by Jeffrey A. Rendall
In olden times by far the most tedious part of being a sailor had to be lookout duty. After all, in most cases the lookout’s stationed high up in the crow’s nest gazing out across the vast and empty sea searching for something – anything – that could be interpreted as a hazard to the ship.
When sailing in the open ocean the chances of actually encountering a threat is slim indeed, yet the duty was vital nonetheless. A lookout can’t afford to be complacent. The last thing he’d want to do is to miss an iceberg dead ahead or an enemy ship to the port side.
Or perhaps even a big wave. Tidal waves certainly didn’t occur very often, but when they arose they were destructive and deadly.
The GOP would benefit from stationing a lookout in the proverbial political crow’s nest because Republicans hope to blunt a big blue wave this November. Some in the party are banking on tax reform to be their salvation from the ravages of a storm on the horizon.
David M. Drucker of the Washington Examiner wrote, “[S]omething is happening to the dark blue Democratic tsunami that everyone saw coming, and it is happening just as the country heads toward Trump’s first midterm election. It is receding, shrinking into a swell that may prove navigable as voters increasingly feel the tax bill’s impact on the economy in general and their own pocketbooks in particular. They are reassessing their opinion of both the legislation and the Republicans who, without help from a single Democrat, delivered it.
“Since the law was enacted, voters’ confidence in the economy and their personal finances have soared. Polling fluctuates, with some surveys still showing major turbulence ahead for Republicans. Party strategists warn that GOP majorities in Congress are still under significant threat. But Trump’s average job approval numbers have risen from the mid- to high-30s to the low- to mid-40s in what could be a critical indicator of GOP fortunes, and the Democrats’ average generic ballot advantage has dropped from double digits to single digits.
“The Tax Cuts and Jobs Act has proved more popular than unpopular in some recent surveys. It’s not just the public numbers, either. Republicans are seeing the results in their private data, easing some anxiety at least for now.”
Anxiety? Anxiety is when you can’t pay the mortgage or your kid’s sick and you can’t do anything to ease his or her suffering. Normal people don’t experience anxiety over the prospect of losing an election – that’s for political consultants and swamp creatures to fuss over. The Washington DC mentality places undue importance on the turning of numbers in a poll but it makes sense if Republicans only do their jobs that their favorability ratings will rise accordingly.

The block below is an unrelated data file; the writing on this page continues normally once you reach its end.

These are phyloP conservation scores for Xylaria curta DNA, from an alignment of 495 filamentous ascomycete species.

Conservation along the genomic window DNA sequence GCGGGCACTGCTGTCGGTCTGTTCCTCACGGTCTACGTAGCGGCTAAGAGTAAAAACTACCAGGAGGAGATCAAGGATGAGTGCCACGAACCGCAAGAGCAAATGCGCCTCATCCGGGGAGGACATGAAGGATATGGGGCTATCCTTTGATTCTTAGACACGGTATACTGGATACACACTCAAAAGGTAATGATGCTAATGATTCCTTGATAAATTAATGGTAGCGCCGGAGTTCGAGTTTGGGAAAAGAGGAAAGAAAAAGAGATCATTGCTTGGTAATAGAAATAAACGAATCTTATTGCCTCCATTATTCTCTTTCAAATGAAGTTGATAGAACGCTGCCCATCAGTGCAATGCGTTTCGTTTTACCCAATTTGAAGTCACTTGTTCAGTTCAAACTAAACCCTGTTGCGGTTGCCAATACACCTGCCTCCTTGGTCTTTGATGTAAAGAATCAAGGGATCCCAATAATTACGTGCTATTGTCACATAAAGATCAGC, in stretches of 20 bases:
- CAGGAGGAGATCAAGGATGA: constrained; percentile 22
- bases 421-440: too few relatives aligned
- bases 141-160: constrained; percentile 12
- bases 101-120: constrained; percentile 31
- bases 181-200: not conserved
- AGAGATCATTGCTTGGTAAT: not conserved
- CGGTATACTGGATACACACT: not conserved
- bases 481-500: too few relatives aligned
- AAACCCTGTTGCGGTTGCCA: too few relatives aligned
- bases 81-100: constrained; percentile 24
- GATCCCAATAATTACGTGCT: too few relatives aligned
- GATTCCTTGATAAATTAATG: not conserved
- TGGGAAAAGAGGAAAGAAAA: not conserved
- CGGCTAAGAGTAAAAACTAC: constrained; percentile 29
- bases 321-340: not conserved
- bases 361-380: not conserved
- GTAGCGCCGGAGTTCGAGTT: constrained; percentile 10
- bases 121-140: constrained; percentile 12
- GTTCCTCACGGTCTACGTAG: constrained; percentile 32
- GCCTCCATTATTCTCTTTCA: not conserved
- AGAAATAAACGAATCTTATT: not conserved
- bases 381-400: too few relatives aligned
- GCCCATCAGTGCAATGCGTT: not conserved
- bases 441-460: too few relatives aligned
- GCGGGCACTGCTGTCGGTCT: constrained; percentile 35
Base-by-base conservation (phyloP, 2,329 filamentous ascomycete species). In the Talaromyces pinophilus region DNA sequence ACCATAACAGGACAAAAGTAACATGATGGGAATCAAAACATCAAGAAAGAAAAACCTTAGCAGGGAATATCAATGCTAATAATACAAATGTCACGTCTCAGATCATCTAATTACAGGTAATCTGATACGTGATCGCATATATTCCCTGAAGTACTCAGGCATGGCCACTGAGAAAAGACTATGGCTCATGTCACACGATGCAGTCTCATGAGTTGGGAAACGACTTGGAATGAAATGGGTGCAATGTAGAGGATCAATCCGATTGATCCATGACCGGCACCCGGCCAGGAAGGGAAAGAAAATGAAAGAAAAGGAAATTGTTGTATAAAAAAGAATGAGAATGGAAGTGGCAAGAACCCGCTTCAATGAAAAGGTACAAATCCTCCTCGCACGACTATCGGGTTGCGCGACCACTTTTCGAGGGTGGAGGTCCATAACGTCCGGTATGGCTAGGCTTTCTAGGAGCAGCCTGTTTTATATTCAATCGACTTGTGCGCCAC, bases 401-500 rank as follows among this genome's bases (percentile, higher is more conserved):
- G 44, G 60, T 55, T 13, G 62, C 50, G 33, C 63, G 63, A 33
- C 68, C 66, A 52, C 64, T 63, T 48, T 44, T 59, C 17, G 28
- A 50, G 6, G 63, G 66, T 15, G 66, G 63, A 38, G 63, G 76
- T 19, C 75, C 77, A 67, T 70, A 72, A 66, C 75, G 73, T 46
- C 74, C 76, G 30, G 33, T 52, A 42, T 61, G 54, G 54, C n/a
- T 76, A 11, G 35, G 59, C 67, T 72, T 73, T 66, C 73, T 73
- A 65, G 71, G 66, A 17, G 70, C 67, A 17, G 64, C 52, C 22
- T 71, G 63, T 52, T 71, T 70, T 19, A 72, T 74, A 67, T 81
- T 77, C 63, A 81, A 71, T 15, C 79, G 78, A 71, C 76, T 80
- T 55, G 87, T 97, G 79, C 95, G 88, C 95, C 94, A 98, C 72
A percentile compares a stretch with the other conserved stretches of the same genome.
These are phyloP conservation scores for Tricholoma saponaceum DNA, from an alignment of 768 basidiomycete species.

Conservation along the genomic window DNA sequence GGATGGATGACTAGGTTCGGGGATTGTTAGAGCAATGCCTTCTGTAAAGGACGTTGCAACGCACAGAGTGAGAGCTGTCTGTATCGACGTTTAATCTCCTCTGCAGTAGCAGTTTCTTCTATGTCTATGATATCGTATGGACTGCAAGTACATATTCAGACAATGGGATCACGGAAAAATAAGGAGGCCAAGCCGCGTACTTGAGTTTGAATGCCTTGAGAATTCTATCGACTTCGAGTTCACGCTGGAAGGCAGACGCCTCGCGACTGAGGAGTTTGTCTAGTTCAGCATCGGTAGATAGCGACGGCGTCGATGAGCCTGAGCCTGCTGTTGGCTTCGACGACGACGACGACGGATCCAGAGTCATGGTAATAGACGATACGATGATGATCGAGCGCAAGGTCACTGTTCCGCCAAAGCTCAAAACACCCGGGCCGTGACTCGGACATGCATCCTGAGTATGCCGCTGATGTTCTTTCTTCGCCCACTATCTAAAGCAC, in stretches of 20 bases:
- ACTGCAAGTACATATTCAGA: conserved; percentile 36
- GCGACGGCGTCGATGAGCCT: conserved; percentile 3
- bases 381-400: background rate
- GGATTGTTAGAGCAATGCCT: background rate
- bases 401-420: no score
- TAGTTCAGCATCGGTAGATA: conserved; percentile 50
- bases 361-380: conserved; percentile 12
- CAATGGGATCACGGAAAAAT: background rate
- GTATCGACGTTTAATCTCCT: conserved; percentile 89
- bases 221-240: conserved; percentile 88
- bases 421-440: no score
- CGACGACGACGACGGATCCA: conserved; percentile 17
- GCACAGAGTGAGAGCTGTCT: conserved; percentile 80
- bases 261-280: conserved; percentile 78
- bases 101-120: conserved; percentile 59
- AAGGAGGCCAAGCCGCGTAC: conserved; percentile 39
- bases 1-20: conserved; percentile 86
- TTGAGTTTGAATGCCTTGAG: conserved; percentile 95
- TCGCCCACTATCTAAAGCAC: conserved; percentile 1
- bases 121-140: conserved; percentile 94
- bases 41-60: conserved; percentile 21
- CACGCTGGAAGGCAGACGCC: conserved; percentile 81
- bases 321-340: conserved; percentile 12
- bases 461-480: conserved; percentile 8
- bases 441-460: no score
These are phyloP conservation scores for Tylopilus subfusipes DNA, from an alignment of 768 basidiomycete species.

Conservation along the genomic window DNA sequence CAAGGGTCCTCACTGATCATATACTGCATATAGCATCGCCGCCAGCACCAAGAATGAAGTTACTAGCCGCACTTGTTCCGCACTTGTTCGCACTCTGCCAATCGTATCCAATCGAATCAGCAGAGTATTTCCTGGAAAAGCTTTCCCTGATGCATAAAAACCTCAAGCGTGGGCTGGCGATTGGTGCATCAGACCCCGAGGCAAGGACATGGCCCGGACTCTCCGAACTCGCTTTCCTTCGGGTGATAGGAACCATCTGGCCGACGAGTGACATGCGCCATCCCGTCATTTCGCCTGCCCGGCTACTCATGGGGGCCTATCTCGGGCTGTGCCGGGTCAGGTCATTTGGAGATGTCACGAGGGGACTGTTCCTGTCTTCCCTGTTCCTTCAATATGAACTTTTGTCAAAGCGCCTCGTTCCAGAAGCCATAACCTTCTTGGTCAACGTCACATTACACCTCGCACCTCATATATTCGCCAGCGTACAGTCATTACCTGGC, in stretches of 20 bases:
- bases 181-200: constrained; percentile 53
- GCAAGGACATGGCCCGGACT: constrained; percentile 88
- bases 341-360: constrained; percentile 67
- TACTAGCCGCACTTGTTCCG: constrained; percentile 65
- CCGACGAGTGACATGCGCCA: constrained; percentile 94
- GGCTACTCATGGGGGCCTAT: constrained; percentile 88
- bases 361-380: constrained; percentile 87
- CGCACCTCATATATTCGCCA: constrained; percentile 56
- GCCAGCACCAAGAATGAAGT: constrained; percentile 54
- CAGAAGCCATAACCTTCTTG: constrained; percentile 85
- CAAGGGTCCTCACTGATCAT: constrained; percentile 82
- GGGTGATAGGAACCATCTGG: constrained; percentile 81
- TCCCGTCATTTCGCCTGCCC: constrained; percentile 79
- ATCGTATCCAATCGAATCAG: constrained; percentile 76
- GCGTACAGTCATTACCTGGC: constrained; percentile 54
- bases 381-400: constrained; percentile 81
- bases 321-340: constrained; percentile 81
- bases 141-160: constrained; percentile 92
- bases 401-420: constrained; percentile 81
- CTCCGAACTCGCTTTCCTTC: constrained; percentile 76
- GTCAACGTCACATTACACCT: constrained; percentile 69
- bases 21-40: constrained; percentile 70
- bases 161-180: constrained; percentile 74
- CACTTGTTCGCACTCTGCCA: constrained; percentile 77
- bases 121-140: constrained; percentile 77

During his heyday golfer Tiger Woods was often asked if he worried about maintaining the top spot in the world golf rankings and his reply was always the same, something akin to “If I play well the #1 ranking will take care of itself.”
Well, if Republicans keep their promises elections will take care of themselves too. Voters entrusted the GOP with the presidency and majorities in Congress (along with gobs of state legislative seats) under the belief Republicans would be true to their word and deliver on the conservative governance the party’s candidates always swear by every two, four or six years.
While it’s true many issues can be dissected and partitioned into partial promises, there isn’t much excuse for failing to repeal Obamacare when it’s what you’ve been vowing to do for eight years. Ditto for tax reform which Republicans passed with only a token few defectors. Now, according to Drucker’s report, party members are starting to see popular benefits from the success of the new law.
In essence congressional Republicans should pay less attention to what President Trump is tweeting on any given day and devote more focus to moving legislation through the process…or confirming administration personnel and judicial appointments. A good place to start would be working a little longer and harder at accomplishing simple matters.
Stalwart conservative Christopher Bedford wrote the other day at The Daily Caller, “Executive governance is out of style. On Friday, while 26 Senate Democrats up for re-election went home to their states or elsewhere to speak and raise money with which to batter Republicans in November, 139 of the White House’s nominees languished in positions from undersecretary for arms control and international security affairs to director of the National Counterintelligence and Security Center.
“According to the Senate rules Democrats and their Republican enablers love to cite, they have to wait 30 hours after ending debate. This has turned into three or so nominees confirmed a week, averaging 79 days a nominee, with McConnell himself griping that at this rate, it will take 11 years to confirm Trump’s nominees. That’s nearly three weeks longer than the average for President Barack Obama, whose appointees, meanwhile, form the backbone of the ‘resistance’ inside our federal government — ‘the deep state’ that liberals in the media like to pretend is some type of hallucination, possibly caused by ‘swamp gas.’”
So while many federal departments are still administered by Obama political holdovers the senate Republican leadership allows Democrats to unnecessarily abuse the rules to stall votes on Trump appointments. Rather than worry about stupid fluctuating poll numbers why can’t Mitch McConnell and crew call Democrats on their bluff and force them into “talking filibusters” for everything they’ve worked so hard to delay?